The final week of non-conference play went according to script for the Pac. The bad teams stayed bad- UCLA lost to CS-Fullerton and Harvard topped Cal. Stanford got off to a surprisingly good start to the season behind Oscar da Silva and Tyrell Terry, but they couldn’t keep it close with Kansas over the weekend. Most of the rest of the conference took care of business in tune-up games to get right as they head into the teeth of the schedule.
Two match-ups stand out on this first weekend of conference play. Oregon has had the best non-conference results and they have ascended to #4 in the AP poll. Wins over Michigan, Memphis, Seton Hall, and Houston demonstrated that Dana Altman’s team came out of the gates quickly, even with a new cast of characters around Payton Pritchard. They will face a stiff test immediately with a road game against Colorado. The altitude makes every game in Boulder tougher, but the Buffs have experience and talent to go with their home court advantage this year. At 11-2 and with a win over Dayton, Colorado brings a balanced attack into the game with Oregon. The Ducks shoot threes very well, but the Buffs are great at limiting three point attempts. Oregon cannot rest on their prior accomplishments. If they come out flat, Colorado will give them a loss to open conference play.
The other noteworthy matchup off the bat is the in-state rivalry game between Arizona and Arizona State. The Cats started the season in great fashion with nine straight wins, but they have lost three of four to Baylor, Gonzaga, and St. John’s. Nico Mannion, Zeke Nnaji, and Josh Green have emerged as an outstanding trio of freshmen. Bobby Hurley’s Sun Devils have not been as good, though each of their four losses are to teams in the top 50 of the KenPom ratings. Romello White is a very efficient power forward and Remy Martin is a pest on the perimeter. Even if Arizona deserves to be favored, I expect the game to be competitive.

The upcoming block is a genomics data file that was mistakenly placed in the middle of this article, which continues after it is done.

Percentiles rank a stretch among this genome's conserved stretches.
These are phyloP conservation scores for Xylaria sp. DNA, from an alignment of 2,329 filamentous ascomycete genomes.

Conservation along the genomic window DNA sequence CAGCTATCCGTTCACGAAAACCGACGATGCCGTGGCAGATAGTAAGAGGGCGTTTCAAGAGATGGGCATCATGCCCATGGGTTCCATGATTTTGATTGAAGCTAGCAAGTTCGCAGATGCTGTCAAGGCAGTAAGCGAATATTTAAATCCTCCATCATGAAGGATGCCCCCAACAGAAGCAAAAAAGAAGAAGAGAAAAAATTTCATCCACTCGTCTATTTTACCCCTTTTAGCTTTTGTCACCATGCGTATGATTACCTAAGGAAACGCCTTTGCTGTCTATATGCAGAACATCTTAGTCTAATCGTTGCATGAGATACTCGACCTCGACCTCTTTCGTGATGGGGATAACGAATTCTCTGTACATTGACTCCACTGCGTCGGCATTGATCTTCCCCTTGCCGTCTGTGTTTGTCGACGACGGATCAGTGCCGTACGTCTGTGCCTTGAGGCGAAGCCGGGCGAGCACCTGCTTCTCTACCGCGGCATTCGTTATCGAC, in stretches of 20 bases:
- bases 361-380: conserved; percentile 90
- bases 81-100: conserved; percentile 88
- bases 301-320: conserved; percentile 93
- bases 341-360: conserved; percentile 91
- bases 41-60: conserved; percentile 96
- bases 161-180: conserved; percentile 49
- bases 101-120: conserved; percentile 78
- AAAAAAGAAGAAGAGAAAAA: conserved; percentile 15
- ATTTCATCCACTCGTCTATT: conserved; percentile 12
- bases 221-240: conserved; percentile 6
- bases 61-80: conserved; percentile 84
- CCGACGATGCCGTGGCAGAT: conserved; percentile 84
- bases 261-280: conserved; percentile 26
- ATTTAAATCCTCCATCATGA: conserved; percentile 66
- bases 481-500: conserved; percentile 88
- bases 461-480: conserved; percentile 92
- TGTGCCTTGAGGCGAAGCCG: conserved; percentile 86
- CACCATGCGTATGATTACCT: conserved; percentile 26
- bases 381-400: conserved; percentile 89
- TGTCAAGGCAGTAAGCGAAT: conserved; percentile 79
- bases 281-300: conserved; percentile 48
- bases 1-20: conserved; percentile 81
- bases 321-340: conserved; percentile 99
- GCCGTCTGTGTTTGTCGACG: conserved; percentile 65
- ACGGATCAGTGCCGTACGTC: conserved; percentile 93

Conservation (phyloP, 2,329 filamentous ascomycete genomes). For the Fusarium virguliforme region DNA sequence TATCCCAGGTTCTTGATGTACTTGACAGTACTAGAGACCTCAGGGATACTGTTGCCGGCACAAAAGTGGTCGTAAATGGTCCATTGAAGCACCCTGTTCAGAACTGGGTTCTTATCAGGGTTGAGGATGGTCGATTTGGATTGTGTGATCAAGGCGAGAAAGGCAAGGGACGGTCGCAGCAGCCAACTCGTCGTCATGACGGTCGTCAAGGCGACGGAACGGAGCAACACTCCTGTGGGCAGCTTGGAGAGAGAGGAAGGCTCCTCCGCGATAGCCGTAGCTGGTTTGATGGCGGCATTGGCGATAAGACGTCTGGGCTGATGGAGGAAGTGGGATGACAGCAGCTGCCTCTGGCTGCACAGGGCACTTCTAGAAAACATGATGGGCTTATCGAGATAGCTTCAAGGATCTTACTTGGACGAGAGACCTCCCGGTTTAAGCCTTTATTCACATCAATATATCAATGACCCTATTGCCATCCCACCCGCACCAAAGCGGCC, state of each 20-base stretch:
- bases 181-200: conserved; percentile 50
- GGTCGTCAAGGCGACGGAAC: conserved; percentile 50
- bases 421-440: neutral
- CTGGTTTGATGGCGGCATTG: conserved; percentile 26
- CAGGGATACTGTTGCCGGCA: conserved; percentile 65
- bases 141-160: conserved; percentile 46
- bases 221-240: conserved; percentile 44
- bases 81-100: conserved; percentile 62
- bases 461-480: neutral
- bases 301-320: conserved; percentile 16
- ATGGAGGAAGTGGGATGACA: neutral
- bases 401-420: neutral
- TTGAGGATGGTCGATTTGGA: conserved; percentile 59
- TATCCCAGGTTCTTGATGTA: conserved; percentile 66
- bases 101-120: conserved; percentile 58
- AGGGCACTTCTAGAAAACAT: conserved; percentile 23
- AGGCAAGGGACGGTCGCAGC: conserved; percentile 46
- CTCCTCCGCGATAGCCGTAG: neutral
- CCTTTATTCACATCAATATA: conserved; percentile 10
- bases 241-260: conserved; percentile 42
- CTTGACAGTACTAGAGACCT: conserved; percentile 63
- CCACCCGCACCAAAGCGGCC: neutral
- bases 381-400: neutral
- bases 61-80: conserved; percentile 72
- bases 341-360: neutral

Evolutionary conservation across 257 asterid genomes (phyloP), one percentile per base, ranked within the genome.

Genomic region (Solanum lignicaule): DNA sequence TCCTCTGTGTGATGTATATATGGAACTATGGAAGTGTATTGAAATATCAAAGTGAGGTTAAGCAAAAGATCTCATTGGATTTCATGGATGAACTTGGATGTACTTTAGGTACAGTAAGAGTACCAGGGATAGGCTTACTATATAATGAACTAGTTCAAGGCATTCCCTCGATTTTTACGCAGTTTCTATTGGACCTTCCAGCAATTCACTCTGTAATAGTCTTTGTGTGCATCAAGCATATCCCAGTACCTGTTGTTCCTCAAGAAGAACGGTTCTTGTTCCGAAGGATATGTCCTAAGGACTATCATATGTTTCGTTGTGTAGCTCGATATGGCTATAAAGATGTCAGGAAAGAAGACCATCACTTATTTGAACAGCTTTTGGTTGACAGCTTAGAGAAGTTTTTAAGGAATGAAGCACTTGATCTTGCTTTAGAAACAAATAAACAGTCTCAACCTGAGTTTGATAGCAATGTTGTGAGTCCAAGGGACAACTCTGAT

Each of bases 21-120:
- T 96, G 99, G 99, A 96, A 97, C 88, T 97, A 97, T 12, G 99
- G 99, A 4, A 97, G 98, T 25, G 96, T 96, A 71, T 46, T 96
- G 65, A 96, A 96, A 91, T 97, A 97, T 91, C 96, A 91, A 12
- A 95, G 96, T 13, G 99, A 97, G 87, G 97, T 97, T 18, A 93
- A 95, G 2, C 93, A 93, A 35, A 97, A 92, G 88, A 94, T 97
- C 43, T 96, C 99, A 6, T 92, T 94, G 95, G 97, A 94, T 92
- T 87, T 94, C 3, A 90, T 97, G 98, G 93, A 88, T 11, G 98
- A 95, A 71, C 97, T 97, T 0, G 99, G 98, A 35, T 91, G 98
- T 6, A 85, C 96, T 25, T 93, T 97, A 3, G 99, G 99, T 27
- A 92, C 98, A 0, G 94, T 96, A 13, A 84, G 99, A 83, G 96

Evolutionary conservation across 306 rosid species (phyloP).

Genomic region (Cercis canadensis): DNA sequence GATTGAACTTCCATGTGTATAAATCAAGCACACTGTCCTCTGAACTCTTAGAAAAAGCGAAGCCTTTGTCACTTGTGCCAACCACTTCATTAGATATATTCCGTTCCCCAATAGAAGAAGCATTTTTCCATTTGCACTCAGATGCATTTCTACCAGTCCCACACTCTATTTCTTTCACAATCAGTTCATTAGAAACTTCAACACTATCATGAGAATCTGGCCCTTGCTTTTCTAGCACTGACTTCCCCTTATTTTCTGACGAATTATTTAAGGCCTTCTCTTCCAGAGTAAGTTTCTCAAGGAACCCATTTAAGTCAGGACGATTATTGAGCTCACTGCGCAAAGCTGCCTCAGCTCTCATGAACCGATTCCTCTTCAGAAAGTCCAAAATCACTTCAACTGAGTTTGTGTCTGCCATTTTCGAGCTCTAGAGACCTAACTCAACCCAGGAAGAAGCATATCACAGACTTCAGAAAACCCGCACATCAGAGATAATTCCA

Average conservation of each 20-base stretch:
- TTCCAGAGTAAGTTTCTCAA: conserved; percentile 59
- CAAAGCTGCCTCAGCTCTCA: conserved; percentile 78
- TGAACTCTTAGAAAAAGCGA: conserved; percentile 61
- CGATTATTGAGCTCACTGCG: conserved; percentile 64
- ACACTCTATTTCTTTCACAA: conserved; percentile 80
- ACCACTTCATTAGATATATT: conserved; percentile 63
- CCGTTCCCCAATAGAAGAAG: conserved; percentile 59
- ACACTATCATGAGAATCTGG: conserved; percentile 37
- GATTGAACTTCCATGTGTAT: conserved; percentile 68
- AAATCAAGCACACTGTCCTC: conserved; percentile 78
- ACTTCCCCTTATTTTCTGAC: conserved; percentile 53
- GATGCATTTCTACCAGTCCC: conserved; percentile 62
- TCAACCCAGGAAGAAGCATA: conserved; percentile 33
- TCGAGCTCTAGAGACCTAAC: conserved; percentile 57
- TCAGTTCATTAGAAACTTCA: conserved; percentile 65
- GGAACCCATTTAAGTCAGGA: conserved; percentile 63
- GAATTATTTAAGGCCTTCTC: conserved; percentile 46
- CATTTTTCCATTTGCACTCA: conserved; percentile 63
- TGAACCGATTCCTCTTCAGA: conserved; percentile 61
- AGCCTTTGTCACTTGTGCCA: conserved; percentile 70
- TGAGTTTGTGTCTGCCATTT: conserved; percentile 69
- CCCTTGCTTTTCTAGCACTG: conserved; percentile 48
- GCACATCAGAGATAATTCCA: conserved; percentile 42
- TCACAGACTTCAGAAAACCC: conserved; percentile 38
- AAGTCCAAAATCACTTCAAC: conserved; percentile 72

The Kentucky-Louisville match-up from Lexin
gton stood out as the top game on the schedule over the weekend and it didn’t disappoint. The score was within one possession for the last 4:38 of regulation. Louisville’s Lamarr Kimble made an acrobatic running layup to tie the game with 10 seconds left. Keion Brooks tipped a Tyrese Maxey miss at the buzzer, but it rattled agonizingly out to send the game to OT. Jordan Nwora put the Cardinals up three with 2:22 remaining, but the Wildcats went on a 13-2 run down the stretch. Junior Nick Richards, who has been overshadowed in his first two years, put his stamp on the game in the last two minutes. He scored seven down the stretch to secure the big win.
While this weekend doesn’t offer any games between the very best in the country, there are still some interesting games. Ohio State will try to rebound from a loss to West Virginia against an always tricky Wisconsin squad. Those same Mountaineers have another shot to knock off a top team in Lawrence against #3 Kansas. Villanova leapt into the top 10 after a win over Kansas and will have a tough one away to Marquette. The top game is probably Sunday’s showdown between Michigan and Michigan State. Both teams have been in the top five at times this year but have fallen out of the top 10.
Which team will win the Pac-12 Regular Season?
This poll is closed